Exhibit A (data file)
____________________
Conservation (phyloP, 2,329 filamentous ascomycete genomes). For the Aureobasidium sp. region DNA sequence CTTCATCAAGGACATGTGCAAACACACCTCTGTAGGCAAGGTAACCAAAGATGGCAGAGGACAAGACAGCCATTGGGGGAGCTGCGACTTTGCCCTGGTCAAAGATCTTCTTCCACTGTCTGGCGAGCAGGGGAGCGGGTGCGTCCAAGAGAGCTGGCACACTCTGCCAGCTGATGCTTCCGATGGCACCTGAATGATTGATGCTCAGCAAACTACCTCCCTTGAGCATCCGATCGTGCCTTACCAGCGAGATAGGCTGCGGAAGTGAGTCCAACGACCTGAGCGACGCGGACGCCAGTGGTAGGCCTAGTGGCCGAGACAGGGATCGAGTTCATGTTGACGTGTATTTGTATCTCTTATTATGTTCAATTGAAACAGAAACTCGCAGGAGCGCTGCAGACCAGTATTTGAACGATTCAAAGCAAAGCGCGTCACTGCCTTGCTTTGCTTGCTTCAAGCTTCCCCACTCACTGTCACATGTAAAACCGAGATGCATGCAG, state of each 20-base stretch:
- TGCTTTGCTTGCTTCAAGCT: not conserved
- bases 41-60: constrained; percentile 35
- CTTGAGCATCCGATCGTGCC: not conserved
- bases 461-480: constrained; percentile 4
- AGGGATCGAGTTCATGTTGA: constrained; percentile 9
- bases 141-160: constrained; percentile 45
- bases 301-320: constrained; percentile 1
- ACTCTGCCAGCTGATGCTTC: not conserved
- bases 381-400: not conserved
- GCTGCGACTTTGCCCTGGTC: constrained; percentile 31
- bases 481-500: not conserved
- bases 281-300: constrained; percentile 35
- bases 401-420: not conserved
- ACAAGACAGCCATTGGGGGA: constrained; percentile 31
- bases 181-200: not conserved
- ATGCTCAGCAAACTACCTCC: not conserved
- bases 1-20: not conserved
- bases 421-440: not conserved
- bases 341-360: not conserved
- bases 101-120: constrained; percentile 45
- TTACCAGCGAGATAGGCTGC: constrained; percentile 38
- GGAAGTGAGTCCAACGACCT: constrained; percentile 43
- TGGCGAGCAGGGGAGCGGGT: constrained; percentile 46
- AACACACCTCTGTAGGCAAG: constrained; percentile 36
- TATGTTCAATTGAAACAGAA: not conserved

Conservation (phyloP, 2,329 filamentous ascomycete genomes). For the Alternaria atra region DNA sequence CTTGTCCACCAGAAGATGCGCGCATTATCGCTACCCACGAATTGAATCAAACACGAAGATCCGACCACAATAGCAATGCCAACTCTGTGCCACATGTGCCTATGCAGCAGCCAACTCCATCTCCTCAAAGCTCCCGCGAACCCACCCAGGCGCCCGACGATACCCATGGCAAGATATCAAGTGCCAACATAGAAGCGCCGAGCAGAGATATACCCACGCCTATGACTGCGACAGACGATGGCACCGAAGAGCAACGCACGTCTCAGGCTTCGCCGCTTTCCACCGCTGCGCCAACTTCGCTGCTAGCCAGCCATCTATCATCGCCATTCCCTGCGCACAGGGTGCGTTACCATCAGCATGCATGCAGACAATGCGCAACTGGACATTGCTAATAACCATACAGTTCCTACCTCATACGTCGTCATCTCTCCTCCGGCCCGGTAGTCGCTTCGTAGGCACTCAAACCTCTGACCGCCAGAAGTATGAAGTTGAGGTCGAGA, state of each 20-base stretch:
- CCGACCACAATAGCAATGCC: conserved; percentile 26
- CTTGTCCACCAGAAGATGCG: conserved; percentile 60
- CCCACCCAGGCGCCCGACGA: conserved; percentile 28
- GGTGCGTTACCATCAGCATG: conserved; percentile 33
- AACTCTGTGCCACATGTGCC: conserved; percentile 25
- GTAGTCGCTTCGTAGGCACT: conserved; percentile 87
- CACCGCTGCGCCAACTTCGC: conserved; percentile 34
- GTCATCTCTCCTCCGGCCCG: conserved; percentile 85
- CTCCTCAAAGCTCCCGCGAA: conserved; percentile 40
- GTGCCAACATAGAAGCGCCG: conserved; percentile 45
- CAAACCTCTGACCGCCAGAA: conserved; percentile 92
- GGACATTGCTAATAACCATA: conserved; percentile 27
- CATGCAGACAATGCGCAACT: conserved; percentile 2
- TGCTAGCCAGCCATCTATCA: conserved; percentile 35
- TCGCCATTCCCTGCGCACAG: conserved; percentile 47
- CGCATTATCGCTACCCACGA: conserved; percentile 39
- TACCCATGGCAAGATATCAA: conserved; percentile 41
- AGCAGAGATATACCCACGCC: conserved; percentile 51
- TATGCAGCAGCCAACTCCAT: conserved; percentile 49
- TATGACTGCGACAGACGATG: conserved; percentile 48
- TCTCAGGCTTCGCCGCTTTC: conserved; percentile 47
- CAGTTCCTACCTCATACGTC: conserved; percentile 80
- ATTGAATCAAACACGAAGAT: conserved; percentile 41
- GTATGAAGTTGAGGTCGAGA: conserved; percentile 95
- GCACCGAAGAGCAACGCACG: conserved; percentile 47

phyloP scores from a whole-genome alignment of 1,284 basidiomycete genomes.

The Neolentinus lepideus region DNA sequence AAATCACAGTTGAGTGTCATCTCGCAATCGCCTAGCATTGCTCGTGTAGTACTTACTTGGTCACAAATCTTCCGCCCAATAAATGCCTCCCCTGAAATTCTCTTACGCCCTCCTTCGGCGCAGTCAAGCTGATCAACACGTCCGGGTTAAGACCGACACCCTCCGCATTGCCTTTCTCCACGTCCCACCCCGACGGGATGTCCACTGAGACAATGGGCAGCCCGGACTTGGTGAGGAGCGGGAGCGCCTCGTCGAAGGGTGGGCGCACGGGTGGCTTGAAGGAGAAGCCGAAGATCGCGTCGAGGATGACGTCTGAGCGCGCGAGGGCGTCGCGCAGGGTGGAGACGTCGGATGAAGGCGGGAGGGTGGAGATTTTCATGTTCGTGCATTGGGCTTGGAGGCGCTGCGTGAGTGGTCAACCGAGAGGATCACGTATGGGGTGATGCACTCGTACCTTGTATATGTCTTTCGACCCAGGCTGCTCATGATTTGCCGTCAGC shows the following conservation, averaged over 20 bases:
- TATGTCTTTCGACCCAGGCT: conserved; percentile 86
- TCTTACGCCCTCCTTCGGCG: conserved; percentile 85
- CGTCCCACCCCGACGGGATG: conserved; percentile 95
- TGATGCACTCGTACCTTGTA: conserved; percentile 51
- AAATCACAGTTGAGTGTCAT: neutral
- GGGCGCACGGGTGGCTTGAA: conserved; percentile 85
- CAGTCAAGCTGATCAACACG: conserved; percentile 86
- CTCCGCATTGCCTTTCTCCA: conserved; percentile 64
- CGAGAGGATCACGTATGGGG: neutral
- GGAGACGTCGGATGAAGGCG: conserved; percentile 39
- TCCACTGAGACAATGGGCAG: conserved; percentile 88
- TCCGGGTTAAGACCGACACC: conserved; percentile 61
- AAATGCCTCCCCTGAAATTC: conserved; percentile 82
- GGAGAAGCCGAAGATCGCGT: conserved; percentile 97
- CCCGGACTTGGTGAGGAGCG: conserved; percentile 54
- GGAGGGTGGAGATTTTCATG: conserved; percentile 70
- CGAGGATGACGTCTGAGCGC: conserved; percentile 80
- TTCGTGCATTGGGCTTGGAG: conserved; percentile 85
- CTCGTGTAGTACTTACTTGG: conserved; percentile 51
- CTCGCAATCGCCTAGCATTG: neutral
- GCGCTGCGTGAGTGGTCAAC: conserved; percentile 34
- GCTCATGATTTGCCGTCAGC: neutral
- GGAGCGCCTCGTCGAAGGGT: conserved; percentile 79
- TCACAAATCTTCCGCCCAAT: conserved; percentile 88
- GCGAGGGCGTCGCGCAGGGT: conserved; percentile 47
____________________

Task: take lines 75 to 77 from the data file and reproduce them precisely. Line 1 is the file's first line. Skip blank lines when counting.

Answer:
- GCGCTGCGTGAGTGGTCAAC: conserved; percentile 34
- GCTCATGATTTGCCGTCAGC: neutral
- GGAGCGCCTCGTCGAAGGGT: conserved; percentile 79